If you though Hollywood’s time in the #metoo spotlight was over, think again. Warner Bros. Chairman and CEO, Kevin Tsujihara, resigned yesterday after news broke that he’s facing an investigation into an extramarital affair he had with British actress Charlotte Kirk. The Hollywood Reporter published a report alleging Tsujihara used his power to promote Kirk’s career and to help her get cast in both Ocean’s 8 and How to Be Single. (Seriously, this is the stuff movies are made of.) In a statement, Tsujihara said he realized his “continued leadership could be a distraction and an obstacle to the company’s continued success.” The company says the investigation into the affair will continue with Tsujihara’s cooperation despite his departure, and an interim leadership team will be appointed until a permanent replacement is determined. Tsujihara had been with WarnerMedia for more than 24 years. Variety


• Keeping Tabs on Tablets

For Apple, size no longer matters. Yesterday, the company debuted a new iPad Air with a larger screen, and introduced the first iPad mini update since 2015. The new iPad Air supports the Apple’s Smart Keyboard, and both support the Apple Pencil stylus. (Both add-ons were previously only compatible with the bigger, better iPad Pro.) The Air also boasts an even faster processor — a whopping 70% faster — than last year’s model, and the Mini will match the same souped-up specs. Both models are available now with a choice of storage capacities and options for either WiFi-only or an added cellular data plan; pricing starts at $649 for the Air and $529 for the Mini. BNN Bloomberg


• Safety First

Canadian athletes competing in dangerous sports can rest a little easier knowing that if they do suffer a head injury, they’ll get the right medical care to minimize the damage. The Canadian Olympic and Paralympic Committees are adopting new medical guidelines for treating concussions and reducing the risk of brain injuries. The new guidelines take effect immediately and provide specific instructions for recognizing sport-related concussion symptoms, what to do if one is suspected, how to assess the severity, and steps for post-concussion management. They also advise for annual clinical assessments of healthy athletes in high-risk sports to ensure nothing is missed. CBC News


• Out of the Box

Put those blindfolds back on and be sure to look away from the light: Birdbox is making its way back into our hearts (and memes). Author John Malerman has announced the highly anticipated sequel to his breakout novel will be released on Oct. 1, 2019. Titled Malorie, the story picks up eight years after when Bird Box ends and focuses primarily on Sandra Bullock’s Malorie’s life. The news of this sequel is followed by (even more exciting) news of a film adaptation of another one of Malerman’s novels, Black Mad Wheel. The psychological thriller follows a band’s harrowing, conspiracy-filled journey on a desert mission for the U.S. Army. (Confused? Same. Intrigued? We are, too.)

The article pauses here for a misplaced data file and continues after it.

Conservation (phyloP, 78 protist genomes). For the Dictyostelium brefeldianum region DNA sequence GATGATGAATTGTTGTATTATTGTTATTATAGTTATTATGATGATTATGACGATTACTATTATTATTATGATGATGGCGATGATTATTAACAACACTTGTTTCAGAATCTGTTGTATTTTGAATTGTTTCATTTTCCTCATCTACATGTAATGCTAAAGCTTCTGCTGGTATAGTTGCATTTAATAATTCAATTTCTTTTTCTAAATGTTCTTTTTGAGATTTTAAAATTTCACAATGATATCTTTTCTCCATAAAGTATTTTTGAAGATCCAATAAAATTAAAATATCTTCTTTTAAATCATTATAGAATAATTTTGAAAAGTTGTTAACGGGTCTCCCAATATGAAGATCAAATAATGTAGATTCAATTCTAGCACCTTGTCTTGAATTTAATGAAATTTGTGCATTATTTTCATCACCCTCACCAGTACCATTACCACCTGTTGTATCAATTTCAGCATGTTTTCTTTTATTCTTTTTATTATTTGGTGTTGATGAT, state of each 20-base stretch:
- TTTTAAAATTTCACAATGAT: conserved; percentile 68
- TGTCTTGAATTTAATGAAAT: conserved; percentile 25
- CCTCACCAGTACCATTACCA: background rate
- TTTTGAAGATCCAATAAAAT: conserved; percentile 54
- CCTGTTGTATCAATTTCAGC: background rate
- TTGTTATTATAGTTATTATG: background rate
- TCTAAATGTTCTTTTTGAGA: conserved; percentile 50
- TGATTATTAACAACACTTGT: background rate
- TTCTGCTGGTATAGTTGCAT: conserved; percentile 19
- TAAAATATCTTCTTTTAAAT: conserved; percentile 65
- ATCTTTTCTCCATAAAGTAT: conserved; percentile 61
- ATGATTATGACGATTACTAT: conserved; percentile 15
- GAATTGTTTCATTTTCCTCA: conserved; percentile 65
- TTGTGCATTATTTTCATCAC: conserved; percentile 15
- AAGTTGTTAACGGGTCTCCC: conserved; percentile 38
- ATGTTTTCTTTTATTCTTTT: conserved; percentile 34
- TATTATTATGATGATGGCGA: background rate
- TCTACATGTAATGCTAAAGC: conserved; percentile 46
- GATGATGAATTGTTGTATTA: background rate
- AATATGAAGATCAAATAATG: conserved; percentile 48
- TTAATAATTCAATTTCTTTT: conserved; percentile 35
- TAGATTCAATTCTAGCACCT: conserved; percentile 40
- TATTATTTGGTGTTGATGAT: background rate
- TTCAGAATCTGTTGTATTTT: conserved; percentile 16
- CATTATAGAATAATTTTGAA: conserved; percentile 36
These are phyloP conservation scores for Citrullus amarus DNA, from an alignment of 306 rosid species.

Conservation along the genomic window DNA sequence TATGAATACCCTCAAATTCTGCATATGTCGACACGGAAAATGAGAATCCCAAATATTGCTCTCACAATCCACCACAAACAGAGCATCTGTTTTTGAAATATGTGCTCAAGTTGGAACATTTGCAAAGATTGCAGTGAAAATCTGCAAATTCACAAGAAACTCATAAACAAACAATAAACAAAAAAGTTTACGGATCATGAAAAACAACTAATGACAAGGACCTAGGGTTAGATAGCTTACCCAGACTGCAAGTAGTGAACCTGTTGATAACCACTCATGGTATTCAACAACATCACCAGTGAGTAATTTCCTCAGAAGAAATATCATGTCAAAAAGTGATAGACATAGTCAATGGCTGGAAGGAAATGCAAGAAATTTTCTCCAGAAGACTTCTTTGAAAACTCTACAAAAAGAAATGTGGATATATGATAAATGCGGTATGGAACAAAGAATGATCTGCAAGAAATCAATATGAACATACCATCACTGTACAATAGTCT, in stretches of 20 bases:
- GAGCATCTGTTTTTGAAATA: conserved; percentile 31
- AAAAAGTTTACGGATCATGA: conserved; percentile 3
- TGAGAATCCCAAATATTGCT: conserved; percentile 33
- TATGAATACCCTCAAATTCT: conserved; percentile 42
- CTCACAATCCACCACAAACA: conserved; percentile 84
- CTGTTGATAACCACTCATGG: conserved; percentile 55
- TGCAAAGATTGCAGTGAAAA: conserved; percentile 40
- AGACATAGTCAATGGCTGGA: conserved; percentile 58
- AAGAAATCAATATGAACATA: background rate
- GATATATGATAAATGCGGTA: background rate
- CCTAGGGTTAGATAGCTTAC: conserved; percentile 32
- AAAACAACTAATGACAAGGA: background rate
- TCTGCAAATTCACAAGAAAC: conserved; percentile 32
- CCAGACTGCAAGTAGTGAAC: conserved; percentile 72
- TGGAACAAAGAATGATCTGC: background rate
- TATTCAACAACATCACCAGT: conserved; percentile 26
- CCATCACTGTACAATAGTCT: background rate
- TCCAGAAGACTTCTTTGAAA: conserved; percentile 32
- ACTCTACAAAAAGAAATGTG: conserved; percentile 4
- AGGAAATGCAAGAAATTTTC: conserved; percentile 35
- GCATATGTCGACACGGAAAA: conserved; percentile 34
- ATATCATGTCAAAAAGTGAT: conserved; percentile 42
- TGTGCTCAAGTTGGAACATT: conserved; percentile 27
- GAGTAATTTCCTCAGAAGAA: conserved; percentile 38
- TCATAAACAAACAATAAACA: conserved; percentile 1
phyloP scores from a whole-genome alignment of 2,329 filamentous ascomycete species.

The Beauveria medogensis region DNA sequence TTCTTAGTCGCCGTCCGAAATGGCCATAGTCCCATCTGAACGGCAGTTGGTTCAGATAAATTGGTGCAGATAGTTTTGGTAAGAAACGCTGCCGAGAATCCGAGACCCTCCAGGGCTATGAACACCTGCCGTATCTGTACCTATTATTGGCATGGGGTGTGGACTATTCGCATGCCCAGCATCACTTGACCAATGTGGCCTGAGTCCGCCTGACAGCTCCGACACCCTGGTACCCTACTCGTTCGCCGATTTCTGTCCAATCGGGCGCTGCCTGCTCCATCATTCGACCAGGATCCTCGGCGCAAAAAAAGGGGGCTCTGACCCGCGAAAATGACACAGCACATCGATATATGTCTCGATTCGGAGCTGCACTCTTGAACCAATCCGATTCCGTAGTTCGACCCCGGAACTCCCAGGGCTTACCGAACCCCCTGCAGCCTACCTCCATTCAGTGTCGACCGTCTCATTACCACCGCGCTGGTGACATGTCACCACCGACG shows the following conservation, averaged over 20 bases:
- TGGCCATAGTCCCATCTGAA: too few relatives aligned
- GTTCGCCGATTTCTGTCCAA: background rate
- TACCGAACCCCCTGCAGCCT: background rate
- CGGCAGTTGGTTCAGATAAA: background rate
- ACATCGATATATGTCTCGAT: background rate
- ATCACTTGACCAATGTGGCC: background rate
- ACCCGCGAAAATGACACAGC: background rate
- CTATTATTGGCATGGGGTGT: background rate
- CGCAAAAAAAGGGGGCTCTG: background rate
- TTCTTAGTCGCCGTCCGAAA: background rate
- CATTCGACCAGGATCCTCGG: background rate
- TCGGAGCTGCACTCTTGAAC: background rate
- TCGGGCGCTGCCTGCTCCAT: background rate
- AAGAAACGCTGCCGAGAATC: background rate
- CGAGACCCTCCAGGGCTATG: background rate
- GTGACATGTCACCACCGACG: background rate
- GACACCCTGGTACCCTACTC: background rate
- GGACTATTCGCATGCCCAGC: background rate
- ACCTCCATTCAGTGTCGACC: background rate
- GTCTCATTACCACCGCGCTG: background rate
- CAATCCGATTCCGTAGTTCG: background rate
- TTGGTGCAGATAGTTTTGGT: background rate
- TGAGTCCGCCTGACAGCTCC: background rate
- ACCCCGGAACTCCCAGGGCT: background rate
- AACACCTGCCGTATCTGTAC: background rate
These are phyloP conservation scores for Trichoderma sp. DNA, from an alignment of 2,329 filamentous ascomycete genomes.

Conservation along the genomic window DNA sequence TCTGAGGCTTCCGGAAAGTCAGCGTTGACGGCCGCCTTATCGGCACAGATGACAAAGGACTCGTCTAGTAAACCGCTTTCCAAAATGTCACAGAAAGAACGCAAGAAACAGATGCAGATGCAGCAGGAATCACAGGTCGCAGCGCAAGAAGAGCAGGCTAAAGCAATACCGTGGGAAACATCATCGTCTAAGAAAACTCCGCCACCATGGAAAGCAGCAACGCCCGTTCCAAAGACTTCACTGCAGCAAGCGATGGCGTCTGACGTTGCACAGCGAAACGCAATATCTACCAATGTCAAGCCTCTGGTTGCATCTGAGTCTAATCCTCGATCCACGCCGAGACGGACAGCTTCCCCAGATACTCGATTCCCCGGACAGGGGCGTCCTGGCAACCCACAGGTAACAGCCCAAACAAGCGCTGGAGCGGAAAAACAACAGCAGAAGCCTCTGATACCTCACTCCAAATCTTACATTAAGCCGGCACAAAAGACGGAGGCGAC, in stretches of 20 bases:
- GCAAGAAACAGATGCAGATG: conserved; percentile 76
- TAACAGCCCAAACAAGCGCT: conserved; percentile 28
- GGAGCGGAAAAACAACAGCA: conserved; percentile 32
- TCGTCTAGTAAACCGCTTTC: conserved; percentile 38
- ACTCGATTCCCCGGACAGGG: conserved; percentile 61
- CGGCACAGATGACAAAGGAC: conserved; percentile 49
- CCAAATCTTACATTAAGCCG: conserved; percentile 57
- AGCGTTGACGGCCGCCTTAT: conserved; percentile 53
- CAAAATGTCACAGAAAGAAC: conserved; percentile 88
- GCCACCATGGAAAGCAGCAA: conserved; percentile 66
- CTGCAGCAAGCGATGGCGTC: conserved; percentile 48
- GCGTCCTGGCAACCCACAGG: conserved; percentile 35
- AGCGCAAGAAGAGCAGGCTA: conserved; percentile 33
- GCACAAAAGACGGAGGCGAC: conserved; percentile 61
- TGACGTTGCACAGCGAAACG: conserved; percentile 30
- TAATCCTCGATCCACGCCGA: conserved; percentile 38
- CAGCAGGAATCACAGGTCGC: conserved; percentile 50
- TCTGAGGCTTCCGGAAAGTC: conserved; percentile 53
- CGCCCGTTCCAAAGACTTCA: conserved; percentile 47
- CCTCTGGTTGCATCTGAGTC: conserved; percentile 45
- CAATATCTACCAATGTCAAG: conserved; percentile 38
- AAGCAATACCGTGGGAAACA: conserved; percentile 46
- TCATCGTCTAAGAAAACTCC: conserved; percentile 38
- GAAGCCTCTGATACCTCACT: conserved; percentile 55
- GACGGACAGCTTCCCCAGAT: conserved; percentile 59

• Party Hard

If you thought cherry blossoms were the best reason to take a trip to Japan in the spring, you clearly haven’t heard about the Hōnen Matsuri festival. Held every year on March 15 (sorry, you’ll have to plan your visit for 2020) at the Tagata Jinja Shrine in the city of Komaki, the festival celebrates the male anatomy in all its glory. Revelers can indulge in phallus-shaped treats (like chocolate dipped bananas covered in rainbow sprinkles and “uncircumcised” hot dogs,) while admiring the two-metre-long, 400-kilogram carved wooden penis that’s paraded through the streets by men of an “unlucky age” (whatever that means). Festival-goers are invited to pay tribute to the massive dong by giving it a kiss on the tip, and offer prayers for “a bountiful harvest” and “fertility to loved ones.” (Dick pics or it didn’t happen.) Mirror


• About Time

On March 19, 1918, U.S. Congress passed the Standard Time Act, allowing the country to implement standard time and daylight saving time, and the Interstate Commerce Commission to implement time zones. 


• Canada has extended two of its most important military missions: troops will now stay in the Ukraine through 2022 and in Iraq through 2021. 

• We’re not saying the candidate with the biggest pile of cash should win, but if that were the case, Beto O’Rourke could be the next U.S. president. The Democratic hopeful raised more than US $6.1 million for his campaign in 24 hours. 

• A new report claims the United States’ Federal Aviation Authority may have made some missteps in its approval process of Boeing’s 737 Max 8 aircrafts. 

• There’s good news and bad news for beauty lovers: Sephora’s launching three credit cards, but for now, they’re only available in the U.S. 

• The lineup for Toronto’s VELD electronic music festival has been released and Cardi B, Skrillex, Kyro, Loud Luxury and Zeds Dead are all on board.


• Ring of Fire

Turns out heaven hell is a place on Earth.